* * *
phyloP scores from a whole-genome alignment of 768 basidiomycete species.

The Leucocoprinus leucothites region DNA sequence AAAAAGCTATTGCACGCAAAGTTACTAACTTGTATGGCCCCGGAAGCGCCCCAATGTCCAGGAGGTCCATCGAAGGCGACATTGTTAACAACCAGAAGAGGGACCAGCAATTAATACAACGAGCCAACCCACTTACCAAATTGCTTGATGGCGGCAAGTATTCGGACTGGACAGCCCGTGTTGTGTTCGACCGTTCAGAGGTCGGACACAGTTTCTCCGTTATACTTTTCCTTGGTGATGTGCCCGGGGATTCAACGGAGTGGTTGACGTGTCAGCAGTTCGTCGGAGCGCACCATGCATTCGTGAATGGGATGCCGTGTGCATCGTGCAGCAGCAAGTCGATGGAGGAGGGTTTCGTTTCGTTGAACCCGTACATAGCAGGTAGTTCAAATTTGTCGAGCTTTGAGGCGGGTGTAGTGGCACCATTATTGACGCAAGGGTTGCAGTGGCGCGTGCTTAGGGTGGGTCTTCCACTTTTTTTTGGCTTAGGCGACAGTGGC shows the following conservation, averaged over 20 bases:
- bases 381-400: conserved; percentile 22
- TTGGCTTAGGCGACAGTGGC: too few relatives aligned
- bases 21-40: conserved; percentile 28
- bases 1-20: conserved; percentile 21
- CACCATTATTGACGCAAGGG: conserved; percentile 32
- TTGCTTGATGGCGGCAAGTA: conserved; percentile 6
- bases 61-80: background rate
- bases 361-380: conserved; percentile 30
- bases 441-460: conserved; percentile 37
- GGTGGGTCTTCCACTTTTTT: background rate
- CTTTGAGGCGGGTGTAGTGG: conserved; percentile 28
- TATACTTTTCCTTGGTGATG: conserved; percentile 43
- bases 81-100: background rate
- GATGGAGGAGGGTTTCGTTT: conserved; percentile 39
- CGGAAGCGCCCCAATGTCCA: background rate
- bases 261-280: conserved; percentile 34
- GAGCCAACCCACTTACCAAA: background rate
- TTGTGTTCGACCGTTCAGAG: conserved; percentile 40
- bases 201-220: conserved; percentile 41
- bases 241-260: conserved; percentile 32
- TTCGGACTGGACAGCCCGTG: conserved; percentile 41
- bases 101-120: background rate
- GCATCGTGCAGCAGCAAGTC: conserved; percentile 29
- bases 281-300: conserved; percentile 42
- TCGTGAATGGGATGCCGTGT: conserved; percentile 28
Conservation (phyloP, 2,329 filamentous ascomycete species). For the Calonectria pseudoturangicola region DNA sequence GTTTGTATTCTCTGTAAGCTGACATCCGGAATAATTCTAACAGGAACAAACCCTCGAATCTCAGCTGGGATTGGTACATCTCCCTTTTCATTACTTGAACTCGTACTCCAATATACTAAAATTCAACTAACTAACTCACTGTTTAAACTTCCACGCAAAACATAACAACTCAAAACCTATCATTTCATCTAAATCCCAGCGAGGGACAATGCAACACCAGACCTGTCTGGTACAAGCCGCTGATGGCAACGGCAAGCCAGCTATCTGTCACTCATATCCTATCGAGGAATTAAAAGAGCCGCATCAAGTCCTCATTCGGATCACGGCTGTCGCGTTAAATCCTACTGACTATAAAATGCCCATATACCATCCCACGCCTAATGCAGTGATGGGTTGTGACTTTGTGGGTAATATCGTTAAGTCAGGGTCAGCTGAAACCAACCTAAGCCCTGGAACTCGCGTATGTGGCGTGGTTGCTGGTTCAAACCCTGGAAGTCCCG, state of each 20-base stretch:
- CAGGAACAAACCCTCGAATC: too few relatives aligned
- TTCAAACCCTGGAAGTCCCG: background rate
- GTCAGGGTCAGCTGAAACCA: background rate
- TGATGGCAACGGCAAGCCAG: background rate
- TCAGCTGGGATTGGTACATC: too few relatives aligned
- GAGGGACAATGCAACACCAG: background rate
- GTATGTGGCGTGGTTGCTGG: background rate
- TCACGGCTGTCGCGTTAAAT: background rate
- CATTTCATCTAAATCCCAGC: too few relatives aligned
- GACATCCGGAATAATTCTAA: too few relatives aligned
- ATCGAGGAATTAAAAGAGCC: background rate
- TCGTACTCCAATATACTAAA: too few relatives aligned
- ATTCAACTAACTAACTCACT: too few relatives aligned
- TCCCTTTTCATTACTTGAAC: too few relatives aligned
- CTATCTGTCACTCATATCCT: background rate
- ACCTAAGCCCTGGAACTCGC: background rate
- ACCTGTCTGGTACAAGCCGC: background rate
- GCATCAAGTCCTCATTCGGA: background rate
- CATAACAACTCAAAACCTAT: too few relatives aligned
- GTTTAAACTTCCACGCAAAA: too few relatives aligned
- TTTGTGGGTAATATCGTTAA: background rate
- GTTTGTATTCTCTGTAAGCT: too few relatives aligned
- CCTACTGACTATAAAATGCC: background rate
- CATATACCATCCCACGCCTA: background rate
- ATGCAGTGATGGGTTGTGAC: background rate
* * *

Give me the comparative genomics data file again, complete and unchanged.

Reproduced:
phyloP scores from a whole-genome alignment of 768 basidiomycete species.

The Leucocoprinus leucothites region DNA sequence AAAAAGCTATTGCACGCAAAGTTACTAACTTGTATGGCCCCGGAAGCGCCCCAATGTCCAGGAGGTCCATCGAAGGCGACATTGTTAACAACCAGAAGAGGGACCAGCAATTAATACAACGAGCCAACCCACTTACCAAATTGCTTGATGGCGGCAAGTATTCGGACTGGACAGCCCGTGTTGTGTTCGACCGTTCAGAGGTCGGACACAGTTTCTCCGTTATACTTTTCCTTGGTGATGTGCCCGGGGATTCAACGGAGTGGTTGACGTGTCAGCAGTTCGTCGGAGCGCACCATGCATTCGTGAATGGGATGCCGTGTGCATCGTGCAGCAGCAAGTCGATGGAGGAGGGTTTCGTTTCGTTGAACCCGTACATAGCAGGTAGTTCAAATTTGTCGAGCTTTGAGGCGGGTGTAGTGGCACCATTATTGACGCAAGGGTTGCAGTGGCGCGTGCTTAGGGTGGGTCTTCCACTTTTTTTTGGCTTAGGCGACAGTGGC shows the following conservation, averaged over 20 bases:
- bases 381-400: conserved; percentile 22
- TTGGCTTAGGCGACAGTGGC: too few relatives aligned
- bases 21-40: conserved; percentile 28
- bases 1-20: conserved; percentile 21
- CACCATTATTGACGCAAGGG: conserved; percentile 32
- TTGCTTGATGGCGGCAAGTA: conserved; percentile 6
- bases 61-80: background rate
- bases 361-380: conserved; percentile 30
- bases 441-460: conserved; percentile 37
- GGTGGGTCTTCCACTTTTTT: background rate
- CTTTGAGGCGGGTGTAGTGG: conserved; percentile 28
- TATACTTTTCCTTGGTGATG: conserved; percentile 43
- bases 81-100: background rate
- GATGGAGGAGGGTTTCGTTT: conserved; percentile 39
- CGGAAGCGCCCCAATGTCCA: background rate
- bases 261-280: conserved; percentile 34
- GAGCCAACCCACTTACCAAA: background rate
- TTGTGTTCGACCGTTCAGAG: conserved; percentile 40
- bases 201-220: conserved; percentile 41
- bases 241-260: conserved; percentile 32
- TTCGGACTGGACAGCCCGTG: conserved; percentile 41
- bases 101-120: background rate
- GCATCGTGCAGCAGCAAGTC: conserved; percentile 29
- bases 281-300: conserved; percentile 42
- TCGTGAATGGGATGCCGTGT: conserved; percentile 28
Conservation (phyloP, 2,329 filamentous ascomycete species). For the Calonectria pseudoturangicola region DNA sequence GTTTGTATTCTCTGTAAGCTGACATCCGGAATAATTCTAACAGGAACAAACCCTCGAATCTCAGCTGGGATTGGTACATCTCCCTTTTCATTACTTGAACTCGTACTCCAATATACTAAAATTCAACTAACTAACTCACTGTTTAAACTTCCACGCAAAACATAACAACTCAAAACCTATCATTTCATCTAAATCCCAGCGAGGGACAATGCAACACCAGACCTGTCTGGTACAAGCCGCTGATGGCAACGGCAAGCCAGCTATCTGTCACTCATATCCTATCGAGGAATTAAAAGAGCCGCATCAAGTCCTCATTCGGATCACGGCTGTCGCGTTAAATCCTACTGACTATAAAATGCCCATATACCATCCCACGCCTAATGCAGTGATGGGTTGTGACTTTGTGGGTAATATCGTTAAGTCAGGGTCAGCTGAAACCAACCTAAGCCCTGGAACTCGCGTATGTGGCGTGGTTGCTGGTTCAAACCCTGGAAGTCCCG, state of each 20-base stretch:
- CAGGAACAAACCCTCGAATC: too few relatives aligned
- TTCAAACCCTGGAAGTCCCG: background rate
- GTCAGGGTCAGCTGAAACCA: background rate
- TGATGGCAACGGCAAGCCAG: background rate
- TCAGCTGGGATTGGTACATC: too few relatives aligned
- GAGGGACAATGCAACACCAG: background rate
- GTATGTGGCGTGGTTGCTGG: background rate
- TCACGGCTGTCGCGTTAAAT: background rate
- CATTTCATCTAAATCCCAGC: too few relatives aligned
- GACATCCGGAATAATTCTAA: too few relatives aligned
- ATCGAGGAATTAAAAGAGCC: background rate
- TCGTACTCCAATATACTAAA: too few relatives aligned
- ATTCAACTAACTAACTCACT: too few relatives aligned
- TCCCTTTTCATTACTTGAAC: too few relatives aligned
- CTATCTGTCACTCATATCCT: background rate
- ACCTAAGCCCTGGAACTCGC: background rate
- ACCTGTCTGGTACAAGCCGC: background rate
- GCATCAAGTCCTCATTCGGA: background rate
- CATAACAACTCAAAACCTAT: too few relatives aligned
- GTTTAAACTTCCACGCAAAA: too few relatives aligned
- TTTGTGGGTAATATCGTTAA: background rate
- GTTTGTATTCTCTGTAAGCT: too few relatives aligned
- CCTACTGACTATAAAATGCC: background rate
- CATATACCATCCCACGCCTA: background rate
- ATGCAGTGATGGGTTGTGAC: background rate